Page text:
Confederate sharpshooters from Mississippi under the command of General Barksdale were pouring lethal fire on the engineers. Burnside ordered 150 guns on his side of the Rappahannock to open fire. They were largely ineffective as the Rebs just took cover in the basements and cellars of the town. Burnside then ordered troops to cross the river in pontoon boats to push the Mississippi men out of the town. It was the first amphibious river crossing operation under fire in the US Army’s history. Barksdale’s men eventually had to retreat up the heights in town but by then, Lee’s army was there. General James Longstreet’s corps occupied the long sloping heights that dominated the town known as Marye’s Heights. The rest of the army crossed on the 12th but the element of surprise was long gone and the Confederates had control of the high ground.
The Battle Begins in the South: Burnside’s verbal orders on the 12th indicated that the main attack was to come in the south by General Franklin’s “Grand Division”. But Burnside didn’t use his numerical superiority, in fact rather than attacking with all of Franklin’s 60,000 men, the Union decided to attack with one division, the smallest of just 4500 men under General Meade. Meade’s men had initially broken thru a gap in the Confederate lines. Had they been supported on time and with enough men, they could have turned the Confederate line. By the time Meade’s men were joined by General Gibbon and his men, the Rebs had solidified the lines and pushed them back with heavy casualties. Nearly every high ranking officer under Meade was either killed or wounded. Burnside’s hope for a breakthrough in the south had disintegrated.
Massacre at Marye’s Heights: Burnside then turned his attention to the center of the Confederate’s line in the middle of town. About 600 yards west of Fredericksburg was a ridge that rose out of the plain about 60 feet above the open fields that led to it in town. The Telegraph Road, known after the battle as the Sunken Road—was protected by a 4-foot stone wall, built up in places with log breastworks, making it a perfect infantry defensive position. There the Southerners could fire into the advancing troops virtually impervious to return fire.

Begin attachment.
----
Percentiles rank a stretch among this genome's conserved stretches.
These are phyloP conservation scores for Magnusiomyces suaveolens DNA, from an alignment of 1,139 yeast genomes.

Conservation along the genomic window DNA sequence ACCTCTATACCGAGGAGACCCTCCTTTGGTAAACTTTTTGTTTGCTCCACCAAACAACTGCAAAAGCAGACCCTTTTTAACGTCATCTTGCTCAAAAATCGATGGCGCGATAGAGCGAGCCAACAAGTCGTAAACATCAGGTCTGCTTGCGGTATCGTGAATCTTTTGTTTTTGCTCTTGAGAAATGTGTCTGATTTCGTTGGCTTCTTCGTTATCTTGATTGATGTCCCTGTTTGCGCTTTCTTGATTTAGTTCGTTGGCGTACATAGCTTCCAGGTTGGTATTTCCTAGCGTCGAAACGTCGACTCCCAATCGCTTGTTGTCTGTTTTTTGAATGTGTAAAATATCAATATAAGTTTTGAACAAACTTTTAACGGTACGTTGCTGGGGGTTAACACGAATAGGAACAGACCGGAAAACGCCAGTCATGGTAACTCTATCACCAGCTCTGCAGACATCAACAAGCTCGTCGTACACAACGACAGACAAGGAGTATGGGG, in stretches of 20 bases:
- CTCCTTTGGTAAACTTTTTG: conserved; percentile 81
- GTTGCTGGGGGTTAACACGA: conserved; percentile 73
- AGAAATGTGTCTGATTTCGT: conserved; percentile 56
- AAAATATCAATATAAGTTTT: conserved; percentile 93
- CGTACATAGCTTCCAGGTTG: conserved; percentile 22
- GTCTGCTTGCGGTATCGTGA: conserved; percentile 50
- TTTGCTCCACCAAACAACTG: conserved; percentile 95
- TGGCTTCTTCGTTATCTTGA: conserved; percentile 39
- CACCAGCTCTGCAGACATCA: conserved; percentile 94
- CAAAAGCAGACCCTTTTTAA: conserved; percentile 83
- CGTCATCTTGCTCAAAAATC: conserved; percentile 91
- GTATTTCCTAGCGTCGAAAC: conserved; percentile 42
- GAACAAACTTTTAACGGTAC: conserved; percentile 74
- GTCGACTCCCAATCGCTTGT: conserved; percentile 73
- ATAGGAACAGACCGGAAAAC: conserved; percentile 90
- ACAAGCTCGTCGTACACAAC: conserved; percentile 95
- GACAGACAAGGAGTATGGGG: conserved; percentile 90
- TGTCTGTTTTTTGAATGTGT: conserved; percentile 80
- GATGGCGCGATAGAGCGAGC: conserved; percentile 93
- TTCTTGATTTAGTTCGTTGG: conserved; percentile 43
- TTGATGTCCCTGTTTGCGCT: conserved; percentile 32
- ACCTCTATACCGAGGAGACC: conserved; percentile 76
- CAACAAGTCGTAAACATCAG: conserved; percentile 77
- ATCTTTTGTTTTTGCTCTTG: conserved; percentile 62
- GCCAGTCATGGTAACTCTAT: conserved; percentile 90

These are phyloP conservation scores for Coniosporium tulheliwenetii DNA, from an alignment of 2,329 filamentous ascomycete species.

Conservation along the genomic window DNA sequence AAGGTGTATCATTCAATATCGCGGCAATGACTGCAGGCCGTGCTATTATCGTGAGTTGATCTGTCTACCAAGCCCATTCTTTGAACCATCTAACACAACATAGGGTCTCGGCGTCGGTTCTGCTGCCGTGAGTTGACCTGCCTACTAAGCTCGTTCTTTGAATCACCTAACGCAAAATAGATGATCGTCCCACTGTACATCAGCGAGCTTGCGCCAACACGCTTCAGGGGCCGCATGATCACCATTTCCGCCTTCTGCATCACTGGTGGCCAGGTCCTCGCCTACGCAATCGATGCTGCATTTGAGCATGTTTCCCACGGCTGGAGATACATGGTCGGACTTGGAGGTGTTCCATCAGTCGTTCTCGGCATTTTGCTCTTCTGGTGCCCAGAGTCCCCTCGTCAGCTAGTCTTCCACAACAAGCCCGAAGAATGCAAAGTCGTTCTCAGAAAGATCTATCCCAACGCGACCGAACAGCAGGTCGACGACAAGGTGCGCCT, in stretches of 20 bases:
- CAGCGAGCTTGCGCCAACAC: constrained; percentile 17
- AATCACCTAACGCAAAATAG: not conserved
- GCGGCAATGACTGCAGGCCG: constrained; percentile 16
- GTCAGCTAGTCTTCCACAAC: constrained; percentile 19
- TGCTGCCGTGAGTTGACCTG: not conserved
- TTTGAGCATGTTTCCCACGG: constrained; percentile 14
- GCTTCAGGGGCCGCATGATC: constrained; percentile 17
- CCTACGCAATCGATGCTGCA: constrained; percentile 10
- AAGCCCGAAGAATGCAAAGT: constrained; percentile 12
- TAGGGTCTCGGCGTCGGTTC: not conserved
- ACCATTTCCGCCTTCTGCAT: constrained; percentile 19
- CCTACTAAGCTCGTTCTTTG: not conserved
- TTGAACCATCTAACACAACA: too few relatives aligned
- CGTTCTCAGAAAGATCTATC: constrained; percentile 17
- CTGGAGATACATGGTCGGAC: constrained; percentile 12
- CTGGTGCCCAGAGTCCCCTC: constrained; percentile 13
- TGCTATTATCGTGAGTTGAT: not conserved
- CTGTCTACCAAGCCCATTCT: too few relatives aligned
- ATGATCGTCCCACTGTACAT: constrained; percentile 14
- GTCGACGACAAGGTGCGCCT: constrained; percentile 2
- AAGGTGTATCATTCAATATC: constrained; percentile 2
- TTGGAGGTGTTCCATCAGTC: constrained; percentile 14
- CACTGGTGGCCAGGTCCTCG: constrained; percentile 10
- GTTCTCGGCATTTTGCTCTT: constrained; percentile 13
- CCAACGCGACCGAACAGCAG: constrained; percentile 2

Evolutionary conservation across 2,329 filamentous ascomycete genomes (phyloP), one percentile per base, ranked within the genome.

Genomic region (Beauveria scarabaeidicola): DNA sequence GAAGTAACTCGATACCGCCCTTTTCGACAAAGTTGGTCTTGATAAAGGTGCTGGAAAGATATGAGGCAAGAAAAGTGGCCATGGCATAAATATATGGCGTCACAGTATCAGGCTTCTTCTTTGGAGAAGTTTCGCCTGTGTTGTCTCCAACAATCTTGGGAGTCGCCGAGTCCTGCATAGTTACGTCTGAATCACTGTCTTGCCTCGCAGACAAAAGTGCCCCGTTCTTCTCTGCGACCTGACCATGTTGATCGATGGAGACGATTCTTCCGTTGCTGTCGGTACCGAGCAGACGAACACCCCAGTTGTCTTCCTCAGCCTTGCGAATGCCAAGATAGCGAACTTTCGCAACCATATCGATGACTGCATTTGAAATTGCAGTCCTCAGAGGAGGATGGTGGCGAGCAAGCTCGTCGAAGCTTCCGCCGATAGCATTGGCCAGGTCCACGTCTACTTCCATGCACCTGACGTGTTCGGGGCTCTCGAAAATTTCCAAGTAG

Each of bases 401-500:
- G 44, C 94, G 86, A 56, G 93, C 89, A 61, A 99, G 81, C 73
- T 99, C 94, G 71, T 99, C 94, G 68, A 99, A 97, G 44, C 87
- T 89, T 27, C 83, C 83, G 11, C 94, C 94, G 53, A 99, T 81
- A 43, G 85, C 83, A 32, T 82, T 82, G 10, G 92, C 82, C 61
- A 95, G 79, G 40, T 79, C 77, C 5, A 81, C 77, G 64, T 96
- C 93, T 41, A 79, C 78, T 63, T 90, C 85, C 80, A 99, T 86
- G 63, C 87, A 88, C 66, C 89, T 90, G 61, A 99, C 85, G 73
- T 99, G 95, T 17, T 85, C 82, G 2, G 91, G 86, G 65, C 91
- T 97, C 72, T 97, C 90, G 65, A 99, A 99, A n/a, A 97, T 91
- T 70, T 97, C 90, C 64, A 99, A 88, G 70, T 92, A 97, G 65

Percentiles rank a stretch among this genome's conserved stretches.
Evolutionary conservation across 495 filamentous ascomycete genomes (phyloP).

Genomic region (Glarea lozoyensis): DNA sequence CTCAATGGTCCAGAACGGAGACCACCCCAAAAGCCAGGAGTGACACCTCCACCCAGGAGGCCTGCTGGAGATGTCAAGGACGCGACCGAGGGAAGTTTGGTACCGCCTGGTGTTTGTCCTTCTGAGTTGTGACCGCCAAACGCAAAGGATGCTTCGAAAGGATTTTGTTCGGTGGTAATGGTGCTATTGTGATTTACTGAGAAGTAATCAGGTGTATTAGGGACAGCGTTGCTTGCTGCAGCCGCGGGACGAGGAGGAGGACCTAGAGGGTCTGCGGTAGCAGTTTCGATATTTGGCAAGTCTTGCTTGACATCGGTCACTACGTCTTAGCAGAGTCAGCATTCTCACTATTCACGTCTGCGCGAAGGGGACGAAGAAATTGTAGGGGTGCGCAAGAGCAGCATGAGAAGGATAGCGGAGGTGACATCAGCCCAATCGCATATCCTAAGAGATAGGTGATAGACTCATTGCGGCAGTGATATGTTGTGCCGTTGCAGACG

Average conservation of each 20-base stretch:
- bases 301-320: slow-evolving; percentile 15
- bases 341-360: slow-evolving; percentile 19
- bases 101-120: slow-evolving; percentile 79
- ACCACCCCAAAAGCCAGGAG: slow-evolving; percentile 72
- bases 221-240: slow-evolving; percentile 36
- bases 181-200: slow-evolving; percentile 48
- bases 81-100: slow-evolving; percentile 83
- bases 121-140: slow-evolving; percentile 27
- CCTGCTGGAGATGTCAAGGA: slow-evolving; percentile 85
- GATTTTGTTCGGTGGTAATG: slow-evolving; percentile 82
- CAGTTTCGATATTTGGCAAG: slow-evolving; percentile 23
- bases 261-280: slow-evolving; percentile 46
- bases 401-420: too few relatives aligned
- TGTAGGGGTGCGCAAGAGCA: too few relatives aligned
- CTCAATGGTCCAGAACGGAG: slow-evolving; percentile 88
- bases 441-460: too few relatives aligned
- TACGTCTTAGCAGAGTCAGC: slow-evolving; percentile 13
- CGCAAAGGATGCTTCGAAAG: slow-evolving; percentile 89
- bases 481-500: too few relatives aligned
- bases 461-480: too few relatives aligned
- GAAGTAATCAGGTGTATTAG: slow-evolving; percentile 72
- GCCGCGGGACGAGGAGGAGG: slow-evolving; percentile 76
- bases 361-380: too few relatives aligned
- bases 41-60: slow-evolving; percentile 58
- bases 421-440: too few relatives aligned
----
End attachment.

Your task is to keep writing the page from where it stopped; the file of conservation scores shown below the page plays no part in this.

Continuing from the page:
As the Union troops began to move up the slope, the open terrain made them easy targets for the Confederate gunners and they were cut down mercilessly before they could advance no nearer than 125 yards from the defensive position. Some of the troops got to within 40 yards of the enemy lines but they were forced to hug the ground as they were blasted by withering fire. Casualties rates were between 30-50 percent for the first units attempting to take the heights. The Irish Brigade, the 69th New York made several charges only to meet the same fate. And got a hurrah from their Irish Confederate enemies from Georgia behind the Stone Wall. (Clip from the film “Gods and Generals)
Burnside stubbornly kept at it, sending seven Union divisions and making 14 charges against the heights, using a brigade at a time and each one failed, resulting in carnage for the Union troops. When darkness fell, the Union troops assaulting Marye’s Heights had suffered 8000 casualties. Burnside railed at his subordinates and announced that he’d personally lead his former XI Corps in a bayonet charge the next day. His generals thankfully talked him out of that folly.
That entire day, December 14, the two armies stayed put in their lines. That night Burnside asked for a truce from Lee to attend the wounded. And then the Union began slipping back across the Rappahannock. Fredericksburg had been a disaster.
The Union army suffered 12,653 casualties (1,284 killed, 9,600 wounded, 1,769 captured/missing).Two Union generals were mortally wounded: Brig. Gens. George Bayard and Conrad Jackson. The Confederate army lost 5,377 (608 killed, 4,116 wounded, 653 captured/missing), with the majority of their casualties in the early fighting on Jackson’s front. Confederate Brig. Gens. Maxcy Gregg and T. R. R. Cobb were both mortally wounded.
Burnside was relieved of his command about a month later. He tried an abortive second attempt at invading the South in January that bogged down in the winter mud, derisively described as the “Mud March” by his detractors.
Photos: US Archives, Wikipedia